Clothing in Gulliver’s Travels symbolizes perspective and thus each population that Gulliver visits sports different garments. The tiny clothes of the Lilliputians differ from the immense clothing of the Brobdingnaggians as their small size endows them with a different view of the world from that of the giant Brobdingnaggians; the Laputians’ elaborate robes decorated with astronomical and mathematical symbols are the opposite of the Houyhnhmns’ nakedness, as their preoccupations with theory and abstraction are utterly distinct from the Houyhnhmns down-to-earth wisdom. Though Gulliver comes to each country wearing his own clothes, those clothes gradually fall apart and he is outfitted in native garments. Likewise, Gulliver enters each country carrying his own ideas and opinions but, as he immerses himself in the new society, his mindset is shaped by the people around him until his perspective starts to match theirs.
Clothing Quotes in Gulliver's Travels
The Gulliver's Travels quotes below all refer to the symbol of Clothing. For each quote, you can also see the other characters and themes related to it (each theme is indicated by its own dot and icon, like this one: Note: all page numbers and citation info for the quotes below refer to the Penguin Classics edition of Gulliver's Travels published in 2003.).
Book 1, Chapter 2 Quotes
In the right coat-pocket of the great man-mountain…after the strictest search, we found only one great piece of coarse cloth, large enough to be a foot-cloth for your majesty’s chief room of state.
Related Symbols: Clothing
Page Number and Citation:
Clothing Symbol Timeline in Gulliver's Travels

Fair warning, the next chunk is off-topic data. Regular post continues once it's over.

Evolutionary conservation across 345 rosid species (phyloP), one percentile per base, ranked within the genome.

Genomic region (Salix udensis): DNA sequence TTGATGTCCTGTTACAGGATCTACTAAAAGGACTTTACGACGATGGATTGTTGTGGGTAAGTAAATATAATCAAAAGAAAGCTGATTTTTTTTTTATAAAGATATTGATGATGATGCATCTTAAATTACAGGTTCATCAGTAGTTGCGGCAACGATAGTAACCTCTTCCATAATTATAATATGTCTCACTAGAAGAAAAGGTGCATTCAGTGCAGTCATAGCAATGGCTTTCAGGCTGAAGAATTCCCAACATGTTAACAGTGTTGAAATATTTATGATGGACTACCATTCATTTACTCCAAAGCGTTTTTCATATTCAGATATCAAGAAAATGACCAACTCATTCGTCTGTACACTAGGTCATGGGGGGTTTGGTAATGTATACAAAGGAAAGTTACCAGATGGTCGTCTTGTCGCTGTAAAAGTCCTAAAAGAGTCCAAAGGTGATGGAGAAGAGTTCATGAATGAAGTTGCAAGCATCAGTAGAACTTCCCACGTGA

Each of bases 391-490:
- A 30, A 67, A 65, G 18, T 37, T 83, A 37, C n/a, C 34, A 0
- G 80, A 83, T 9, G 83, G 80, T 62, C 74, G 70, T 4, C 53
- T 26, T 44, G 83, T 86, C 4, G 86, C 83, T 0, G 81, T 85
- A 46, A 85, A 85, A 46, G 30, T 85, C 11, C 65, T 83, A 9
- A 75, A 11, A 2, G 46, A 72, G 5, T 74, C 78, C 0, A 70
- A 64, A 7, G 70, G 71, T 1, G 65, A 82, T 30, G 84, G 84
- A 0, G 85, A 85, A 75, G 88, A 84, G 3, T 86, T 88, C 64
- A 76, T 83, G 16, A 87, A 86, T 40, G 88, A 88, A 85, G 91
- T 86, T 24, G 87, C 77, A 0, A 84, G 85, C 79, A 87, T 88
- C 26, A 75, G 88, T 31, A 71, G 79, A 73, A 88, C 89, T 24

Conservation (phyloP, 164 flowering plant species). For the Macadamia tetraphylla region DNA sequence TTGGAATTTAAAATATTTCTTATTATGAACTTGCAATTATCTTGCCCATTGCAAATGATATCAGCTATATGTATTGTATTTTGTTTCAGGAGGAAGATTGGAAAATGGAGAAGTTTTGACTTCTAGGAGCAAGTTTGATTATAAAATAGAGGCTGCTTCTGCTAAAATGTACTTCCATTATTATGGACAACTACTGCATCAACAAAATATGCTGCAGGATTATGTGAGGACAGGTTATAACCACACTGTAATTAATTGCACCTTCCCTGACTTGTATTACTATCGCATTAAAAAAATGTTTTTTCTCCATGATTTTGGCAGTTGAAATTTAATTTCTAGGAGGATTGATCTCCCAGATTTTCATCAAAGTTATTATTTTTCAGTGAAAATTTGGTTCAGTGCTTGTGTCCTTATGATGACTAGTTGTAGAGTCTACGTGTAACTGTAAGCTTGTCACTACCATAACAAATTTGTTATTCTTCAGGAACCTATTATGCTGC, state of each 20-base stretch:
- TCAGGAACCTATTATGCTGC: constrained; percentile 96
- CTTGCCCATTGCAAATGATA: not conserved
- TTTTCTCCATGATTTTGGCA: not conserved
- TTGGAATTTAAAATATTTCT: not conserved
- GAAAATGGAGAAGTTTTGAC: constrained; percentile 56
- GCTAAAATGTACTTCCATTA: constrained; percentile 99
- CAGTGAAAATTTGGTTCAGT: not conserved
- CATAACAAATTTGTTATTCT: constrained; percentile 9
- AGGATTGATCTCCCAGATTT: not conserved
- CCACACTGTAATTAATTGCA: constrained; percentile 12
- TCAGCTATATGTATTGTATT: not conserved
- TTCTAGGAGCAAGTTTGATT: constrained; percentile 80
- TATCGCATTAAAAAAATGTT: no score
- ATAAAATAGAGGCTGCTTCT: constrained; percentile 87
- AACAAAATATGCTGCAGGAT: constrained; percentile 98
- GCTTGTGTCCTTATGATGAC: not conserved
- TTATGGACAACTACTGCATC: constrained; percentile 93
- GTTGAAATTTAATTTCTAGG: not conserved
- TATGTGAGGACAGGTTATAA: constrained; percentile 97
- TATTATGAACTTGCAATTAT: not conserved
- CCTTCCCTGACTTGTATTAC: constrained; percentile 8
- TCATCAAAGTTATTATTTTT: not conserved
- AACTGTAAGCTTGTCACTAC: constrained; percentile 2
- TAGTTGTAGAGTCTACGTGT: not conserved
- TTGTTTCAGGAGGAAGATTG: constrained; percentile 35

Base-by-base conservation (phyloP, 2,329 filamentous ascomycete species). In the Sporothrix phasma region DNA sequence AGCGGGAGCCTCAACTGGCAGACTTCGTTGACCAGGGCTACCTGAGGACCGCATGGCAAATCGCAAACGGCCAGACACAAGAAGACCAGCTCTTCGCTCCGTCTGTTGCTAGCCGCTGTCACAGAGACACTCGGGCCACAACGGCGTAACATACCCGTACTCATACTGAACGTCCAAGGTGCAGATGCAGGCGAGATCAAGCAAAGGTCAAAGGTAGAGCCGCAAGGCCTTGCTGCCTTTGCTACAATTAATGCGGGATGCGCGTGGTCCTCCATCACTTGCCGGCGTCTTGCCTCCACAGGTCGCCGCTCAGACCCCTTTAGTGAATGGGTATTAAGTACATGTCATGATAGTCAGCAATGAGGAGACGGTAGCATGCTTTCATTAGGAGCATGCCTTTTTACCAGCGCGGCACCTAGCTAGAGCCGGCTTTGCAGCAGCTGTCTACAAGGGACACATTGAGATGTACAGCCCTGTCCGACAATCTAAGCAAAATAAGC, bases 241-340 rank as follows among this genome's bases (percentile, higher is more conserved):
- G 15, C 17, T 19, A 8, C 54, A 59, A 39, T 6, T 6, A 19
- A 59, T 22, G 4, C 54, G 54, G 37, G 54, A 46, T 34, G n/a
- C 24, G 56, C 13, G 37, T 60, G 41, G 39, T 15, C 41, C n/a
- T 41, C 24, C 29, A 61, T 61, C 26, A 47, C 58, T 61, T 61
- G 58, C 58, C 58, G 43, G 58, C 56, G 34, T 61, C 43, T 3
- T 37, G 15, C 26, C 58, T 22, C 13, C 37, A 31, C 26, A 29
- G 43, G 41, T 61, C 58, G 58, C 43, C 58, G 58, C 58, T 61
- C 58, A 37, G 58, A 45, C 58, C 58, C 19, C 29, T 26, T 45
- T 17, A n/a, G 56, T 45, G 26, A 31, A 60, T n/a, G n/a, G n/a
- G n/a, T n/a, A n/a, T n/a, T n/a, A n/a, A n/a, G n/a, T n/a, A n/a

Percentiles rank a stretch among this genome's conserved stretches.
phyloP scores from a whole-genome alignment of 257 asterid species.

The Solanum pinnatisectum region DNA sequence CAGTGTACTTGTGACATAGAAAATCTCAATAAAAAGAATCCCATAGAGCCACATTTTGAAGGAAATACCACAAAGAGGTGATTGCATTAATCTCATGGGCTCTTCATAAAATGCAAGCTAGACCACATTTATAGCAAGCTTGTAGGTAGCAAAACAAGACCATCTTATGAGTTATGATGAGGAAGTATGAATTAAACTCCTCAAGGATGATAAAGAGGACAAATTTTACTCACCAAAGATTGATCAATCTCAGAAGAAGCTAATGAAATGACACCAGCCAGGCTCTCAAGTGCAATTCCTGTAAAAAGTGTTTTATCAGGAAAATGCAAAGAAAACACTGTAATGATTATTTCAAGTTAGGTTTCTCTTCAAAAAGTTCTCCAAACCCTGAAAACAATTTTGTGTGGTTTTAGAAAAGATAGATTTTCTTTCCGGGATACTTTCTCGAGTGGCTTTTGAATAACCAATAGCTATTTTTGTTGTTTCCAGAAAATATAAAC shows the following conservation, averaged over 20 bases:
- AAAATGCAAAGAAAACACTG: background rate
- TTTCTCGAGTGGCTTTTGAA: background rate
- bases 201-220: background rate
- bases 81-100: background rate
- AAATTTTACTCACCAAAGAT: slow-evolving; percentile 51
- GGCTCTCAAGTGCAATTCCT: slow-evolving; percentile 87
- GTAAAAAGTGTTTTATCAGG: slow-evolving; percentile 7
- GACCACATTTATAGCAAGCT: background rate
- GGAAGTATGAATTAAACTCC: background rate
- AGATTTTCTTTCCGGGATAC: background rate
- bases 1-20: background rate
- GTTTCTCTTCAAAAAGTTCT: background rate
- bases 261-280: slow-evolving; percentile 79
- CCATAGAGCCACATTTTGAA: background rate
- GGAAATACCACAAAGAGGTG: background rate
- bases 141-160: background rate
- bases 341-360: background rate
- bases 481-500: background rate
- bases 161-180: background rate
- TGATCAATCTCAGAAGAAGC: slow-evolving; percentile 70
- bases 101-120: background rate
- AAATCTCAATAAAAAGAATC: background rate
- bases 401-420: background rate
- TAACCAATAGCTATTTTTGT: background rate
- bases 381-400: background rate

The timeline below shows where the symbol Clothing appears in Gulliver's Travels. The colored dots and icons indicate which themes are associated with that appearance.
Book 1, Chapter 6
Book 2, Chapter 2
...for by the Brobdingnagan farmer’s nine-year-old daughter Glumdalclitch. Glumdalclitch tends him diligently, making him new clothes, washing those clothes regularly, and teaching him the Brobdingnagian language. Gulliver says that he owes... (full context)
Book 2, Chapter 3
Book 2, Chapter 8
...convince the crew that his account of Brobdingnag is true. He shows them his mouse-skin trousers. The captain believes him and encourages him to write up his adventures for all to... (full context)
Book 3, Chapter 2
...individuals. Many of them don’t hold their heads up straight. Some are cross-eyed. All wear clothes elaborately decorated with celestial bodies and musical instruments. Amongst these people walk servants carrying a... (full context)
Book 4, Chapter 1
...in a mysterious language. They approach Gulliver and delicately examine and admire each item of his clothing . Gulliver concludes that the horses must be magicians who have turned themselves into horses.... (full context)
Book 4, Chapter 2
...except for a very old visiting horse, who has them warm. Gulliver shows them that his gloves are removable, which pleases the horses. They teach him more words. Later, Gulliver accepts some... (full context)
Book 4, Chapter 3
Book 4, Chapter 4
...the unattractiveness and awkwardness of Gulliver’s features and the weakness of his body that needed clothes. The master horse also wonders how the creatures of Europe are able to overcome the... (full context)
Book 4, Chapter 7
...of one another’s bodies (which the master horse assumes is the real reason for Europeans’ clothes); greedily hoard food; overeat; purge; suffer sickness from immoderation (which is cured by eating their... (full context)
Book 4, Chapter 11
...Portugal, takes Gulliver into his own bachelor’s home and gives him a new set of clothes. He helps Gulliver ease slowly back into familiarity with human society. He eventually convinces Gulliver... (full context)